Can Apple Hit Record Highs After The Pullback?

| About: Apple Inc. (AAPL)
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The stock has been acting stubbornly positive of late.

The one risk that can I continue to harp on is the fact that Apple is still a one-trick pony.

So barring any exogenous event outside of the FOMC meeting, coupled with Samsung’s failure of a phone there isn’t anything that can harm the stock between now and January.

I wrote an article earlier this month stating how I felt that Apple (NASDAQ:AAPL) was in a decline and put my money where my mouth is by purchasing the November expiration $105 put. I subsidized the purchase of that put by writing a couple of puts below that. I felt that the stock could get to $102 because there was an air pocket at $102 back in mid-September which I felt the stock could retest. The stock has been acting stubbornly and was flirting with the $105 before bouncing to the current level of $111. So now that my November bearish bet is done I have acted in kind and gotten bullish.

As the Nasdaq has been hitting record highs after the election Apple has followed suit (moving higher, not necessarily hitting record highs). Apple is a mega-cap tech stock which essentially moves the Nasdaq and S&P 500 with a little bit of help from Amazon (NASDAQ:AMZN), Alphabet (NASDAQ:GOOG) (NASDAQ:GOOGL), and a couple of other friends. It is because Apple is a big portion of the S&P 500 and the Nasdaq and considering we are in a post-election Santa Claus rally that I want to be long Apple now.

So what I ended up doing was purchasing quite a few shares in my IRA account earlier this week and actually wrote the January $110 put in my regular trading account. I purchased the shares in my IRA outright because that brokerage company does not allow naked put selling even if you have the cash to cover it. In my regular trading account, I wrote the put because I did not want to be double committed to the stock yet.

I wrote the put out in January because there does not appear to be any events happening that are idiosyncratic to the company between now and then. The one event taking place non-company related is the December Federal Open Market Committee meeting where the Fed may or may not raise interest rates. I do not believe the meeting will have an impact on Apple so that is why I think the stock can levitate with the rest of the market into the end of the year.

Or at worst there may just be a lot of sideways movement considering all the holiday shortened weeks we have the next month and a half. The risk with writing the put at $110 is that it is extremely near the money right now as the stock is trading at $111. I collected a pretty good premium but there isn't much buffer right now.

The one risk that can I continue to harp on is the fact that Apple is still a one-trick pony. So barring any exogenous event outside of the FOMC meeting, coupled with Samsung's (OTC:SSNLF) failure of a phone there isn't anything that can harm the stock between now and January. The one thing that Apple can do better is step up its game of capturing more iPhone buyers while Samsung is down for the count but it appears that Google is stepping in to pick up the fallen Samsung customers. The consumer has seen increased ad spending by Google to advertise their new phone product, but yet there really isn't any increased advertising on the part of Apple.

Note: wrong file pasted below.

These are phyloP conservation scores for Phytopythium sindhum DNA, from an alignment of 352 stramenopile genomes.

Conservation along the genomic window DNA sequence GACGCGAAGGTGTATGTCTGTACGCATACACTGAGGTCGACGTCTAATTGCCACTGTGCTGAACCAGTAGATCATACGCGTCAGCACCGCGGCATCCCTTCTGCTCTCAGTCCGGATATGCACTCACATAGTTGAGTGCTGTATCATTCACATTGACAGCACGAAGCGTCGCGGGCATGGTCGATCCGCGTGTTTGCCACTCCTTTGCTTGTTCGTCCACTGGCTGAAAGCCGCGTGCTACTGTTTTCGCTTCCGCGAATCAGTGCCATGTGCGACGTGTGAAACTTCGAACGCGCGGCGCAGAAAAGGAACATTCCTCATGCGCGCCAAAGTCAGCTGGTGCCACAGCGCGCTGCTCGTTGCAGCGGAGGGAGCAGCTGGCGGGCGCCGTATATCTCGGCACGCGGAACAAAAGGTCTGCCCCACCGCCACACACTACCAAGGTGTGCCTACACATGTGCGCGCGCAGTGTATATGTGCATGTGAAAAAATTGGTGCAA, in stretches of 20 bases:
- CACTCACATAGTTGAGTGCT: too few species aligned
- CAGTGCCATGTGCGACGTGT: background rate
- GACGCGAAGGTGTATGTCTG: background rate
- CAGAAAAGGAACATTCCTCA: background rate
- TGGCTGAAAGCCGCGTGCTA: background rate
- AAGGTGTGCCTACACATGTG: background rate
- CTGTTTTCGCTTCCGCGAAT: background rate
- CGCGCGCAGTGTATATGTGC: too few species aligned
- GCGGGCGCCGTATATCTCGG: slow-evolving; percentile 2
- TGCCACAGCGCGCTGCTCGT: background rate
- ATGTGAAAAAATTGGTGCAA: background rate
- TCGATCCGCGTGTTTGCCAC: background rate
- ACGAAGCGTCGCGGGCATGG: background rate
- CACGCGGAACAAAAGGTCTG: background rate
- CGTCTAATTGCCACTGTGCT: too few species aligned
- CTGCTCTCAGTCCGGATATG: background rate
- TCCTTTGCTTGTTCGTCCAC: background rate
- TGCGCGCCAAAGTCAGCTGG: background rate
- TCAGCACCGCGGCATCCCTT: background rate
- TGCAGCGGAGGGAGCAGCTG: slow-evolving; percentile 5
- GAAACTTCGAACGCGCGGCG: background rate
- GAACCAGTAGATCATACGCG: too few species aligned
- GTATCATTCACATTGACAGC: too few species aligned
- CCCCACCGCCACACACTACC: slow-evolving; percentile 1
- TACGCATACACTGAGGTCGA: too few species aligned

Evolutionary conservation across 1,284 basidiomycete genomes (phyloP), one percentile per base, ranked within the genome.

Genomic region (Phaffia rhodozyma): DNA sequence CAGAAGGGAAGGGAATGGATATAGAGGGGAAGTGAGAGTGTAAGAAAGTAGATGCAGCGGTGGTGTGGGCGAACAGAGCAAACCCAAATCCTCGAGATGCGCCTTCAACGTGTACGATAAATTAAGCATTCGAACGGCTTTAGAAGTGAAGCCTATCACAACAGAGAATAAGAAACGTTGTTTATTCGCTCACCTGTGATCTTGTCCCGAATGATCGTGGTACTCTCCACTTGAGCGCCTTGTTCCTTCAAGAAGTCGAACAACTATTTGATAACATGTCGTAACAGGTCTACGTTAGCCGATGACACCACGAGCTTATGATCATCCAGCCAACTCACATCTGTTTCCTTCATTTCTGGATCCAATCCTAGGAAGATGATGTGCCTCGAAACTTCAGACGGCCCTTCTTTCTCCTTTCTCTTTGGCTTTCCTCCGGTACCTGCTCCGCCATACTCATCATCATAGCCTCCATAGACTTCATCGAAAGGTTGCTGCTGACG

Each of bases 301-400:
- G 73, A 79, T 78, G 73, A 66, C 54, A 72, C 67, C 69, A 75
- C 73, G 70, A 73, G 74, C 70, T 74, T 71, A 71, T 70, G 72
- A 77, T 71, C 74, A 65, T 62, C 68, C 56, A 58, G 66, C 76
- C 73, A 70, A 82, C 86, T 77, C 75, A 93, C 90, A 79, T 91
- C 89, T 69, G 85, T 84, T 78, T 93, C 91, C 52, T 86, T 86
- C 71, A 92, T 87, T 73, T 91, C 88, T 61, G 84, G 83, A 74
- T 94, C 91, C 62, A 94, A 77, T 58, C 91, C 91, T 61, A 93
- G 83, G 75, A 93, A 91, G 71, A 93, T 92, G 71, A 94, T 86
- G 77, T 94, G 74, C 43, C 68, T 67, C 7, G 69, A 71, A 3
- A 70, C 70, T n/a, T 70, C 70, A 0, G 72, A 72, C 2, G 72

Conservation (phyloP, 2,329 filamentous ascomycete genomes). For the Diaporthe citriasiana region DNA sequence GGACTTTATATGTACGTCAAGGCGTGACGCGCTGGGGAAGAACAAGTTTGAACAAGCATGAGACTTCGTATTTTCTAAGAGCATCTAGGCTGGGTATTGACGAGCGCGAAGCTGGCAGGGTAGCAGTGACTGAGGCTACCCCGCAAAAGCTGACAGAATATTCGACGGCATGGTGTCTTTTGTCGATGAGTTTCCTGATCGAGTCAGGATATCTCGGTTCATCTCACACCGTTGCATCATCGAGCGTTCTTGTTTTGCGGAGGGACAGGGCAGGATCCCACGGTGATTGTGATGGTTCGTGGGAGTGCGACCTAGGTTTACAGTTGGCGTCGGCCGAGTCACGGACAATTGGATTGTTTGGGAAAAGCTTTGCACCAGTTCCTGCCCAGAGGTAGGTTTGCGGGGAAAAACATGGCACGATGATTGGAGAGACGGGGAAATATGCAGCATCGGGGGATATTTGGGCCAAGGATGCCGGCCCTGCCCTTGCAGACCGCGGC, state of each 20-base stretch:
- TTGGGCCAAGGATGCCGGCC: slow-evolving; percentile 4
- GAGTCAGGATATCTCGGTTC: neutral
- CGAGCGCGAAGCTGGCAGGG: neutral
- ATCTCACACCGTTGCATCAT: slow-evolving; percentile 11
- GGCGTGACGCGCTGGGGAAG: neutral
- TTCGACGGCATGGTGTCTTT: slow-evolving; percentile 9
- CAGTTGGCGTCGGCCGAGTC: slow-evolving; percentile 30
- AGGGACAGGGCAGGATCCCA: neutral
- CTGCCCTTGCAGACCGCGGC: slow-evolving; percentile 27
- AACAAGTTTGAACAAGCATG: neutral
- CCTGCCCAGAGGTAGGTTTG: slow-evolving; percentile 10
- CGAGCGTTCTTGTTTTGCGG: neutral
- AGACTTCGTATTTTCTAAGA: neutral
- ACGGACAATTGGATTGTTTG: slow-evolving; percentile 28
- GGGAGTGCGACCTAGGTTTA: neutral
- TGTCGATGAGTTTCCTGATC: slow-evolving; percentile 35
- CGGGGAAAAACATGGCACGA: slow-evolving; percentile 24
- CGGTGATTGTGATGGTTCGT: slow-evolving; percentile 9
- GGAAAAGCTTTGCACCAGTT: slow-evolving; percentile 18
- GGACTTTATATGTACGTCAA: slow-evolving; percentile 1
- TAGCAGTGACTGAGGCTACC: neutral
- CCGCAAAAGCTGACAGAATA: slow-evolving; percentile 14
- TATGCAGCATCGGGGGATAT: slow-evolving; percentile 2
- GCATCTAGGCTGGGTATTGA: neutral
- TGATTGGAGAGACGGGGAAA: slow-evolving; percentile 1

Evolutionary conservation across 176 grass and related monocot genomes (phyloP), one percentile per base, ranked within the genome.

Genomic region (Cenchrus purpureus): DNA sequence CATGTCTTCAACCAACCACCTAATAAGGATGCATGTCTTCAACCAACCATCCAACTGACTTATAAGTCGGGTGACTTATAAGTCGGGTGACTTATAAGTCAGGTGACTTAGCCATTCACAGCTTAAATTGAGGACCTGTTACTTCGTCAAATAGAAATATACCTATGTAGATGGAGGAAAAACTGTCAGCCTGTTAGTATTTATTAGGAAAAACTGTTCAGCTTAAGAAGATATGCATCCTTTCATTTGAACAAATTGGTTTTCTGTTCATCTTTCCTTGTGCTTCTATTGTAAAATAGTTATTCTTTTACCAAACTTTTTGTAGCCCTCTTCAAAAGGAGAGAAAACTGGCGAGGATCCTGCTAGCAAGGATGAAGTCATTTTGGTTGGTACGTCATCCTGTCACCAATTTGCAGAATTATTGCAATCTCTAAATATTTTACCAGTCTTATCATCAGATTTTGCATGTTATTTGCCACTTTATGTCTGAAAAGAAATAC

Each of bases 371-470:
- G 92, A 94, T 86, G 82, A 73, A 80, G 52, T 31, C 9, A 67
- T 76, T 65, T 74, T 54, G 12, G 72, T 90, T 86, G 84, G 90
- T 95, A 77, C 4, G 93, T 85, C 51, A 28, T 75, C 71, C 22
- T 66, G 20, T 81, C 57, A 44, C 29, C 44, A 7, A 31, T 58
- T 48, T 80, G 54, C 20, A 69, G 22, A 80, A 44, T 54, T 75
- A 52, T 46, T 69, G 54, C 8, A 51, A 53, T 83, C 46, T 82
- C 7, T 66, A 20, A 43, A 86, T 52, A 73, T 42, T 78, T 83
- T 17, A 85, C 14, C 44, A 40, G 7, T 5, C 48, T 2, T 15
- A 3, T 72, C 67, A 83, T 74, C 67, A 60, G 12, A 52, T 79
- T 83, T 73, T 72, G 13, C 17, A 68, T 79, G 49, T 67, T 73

The MacBook, the watch, none of Apple's other products are material to the revenue stream of the company. Apple's growth is done. Since it started implementing the dividend and buybacks, the stock has become a mature behemoth the likes of Procter & Gamble (NYSE:PG) or Johnson & Johnson (NYSE:JNJ); hence its induction into the Dow Jones Industrial Index in 2015. You want to know what Apple has done since getting added to the Dow? It is down 10% while the Dow is up 6.9%! So now that it's in the Dow, it is just going to move sideways at best or maybe even grow with inflation, or grow with the rest of the market at best.

An additional reason for wanting to go long the stock aside from it moving with the rest of the market is that the stock is inexpensive. But stocks that are cheap are cheap for a reason, and in this case, there is no long-term growth. The stock currently trades at 11x next year's earnings estimates and earnings estimates are expected to increase by 11.5% for 2017, but long-term earnings growth is anticipated to be 8.7% which indicates it is no longer a growth stock.

The balance sheet and the dividend are appealing at this level and those are additional reasons why the stock shouldn't go lower from here so I feel comfortable with writing the put and going long the stock in the two different accounts that I did. I challenge you to tell me if you can live without your phone these days and I'm guessing you can't.

The iPhone is the only real phone out there these days and the consumer will probably be picking it up for the holidays. Heck, I just started a new job the other week and an iPhone was sitting on my desk before I even physically walked into my office. Thank you very much for reading and I look forward to your comments.

Disclaimer: This article is in no way a recommendation to buy or sell any stock mentioned. This article is meant to serve as a journal for myself as to the rationale of why I bought/sold this stock when I look back on it in the future. These are only my personal opinions and you should do your own homework. Only you are responsible for what you trade and happy investing!

Disclosure: I am/we are long AAPL.

I wrote this article myself, and it expresses my own opinions. I am not receiving compensation for it (other than from Seeking Alpha). I have no business relationship with any company whose stock is mentioned in this article.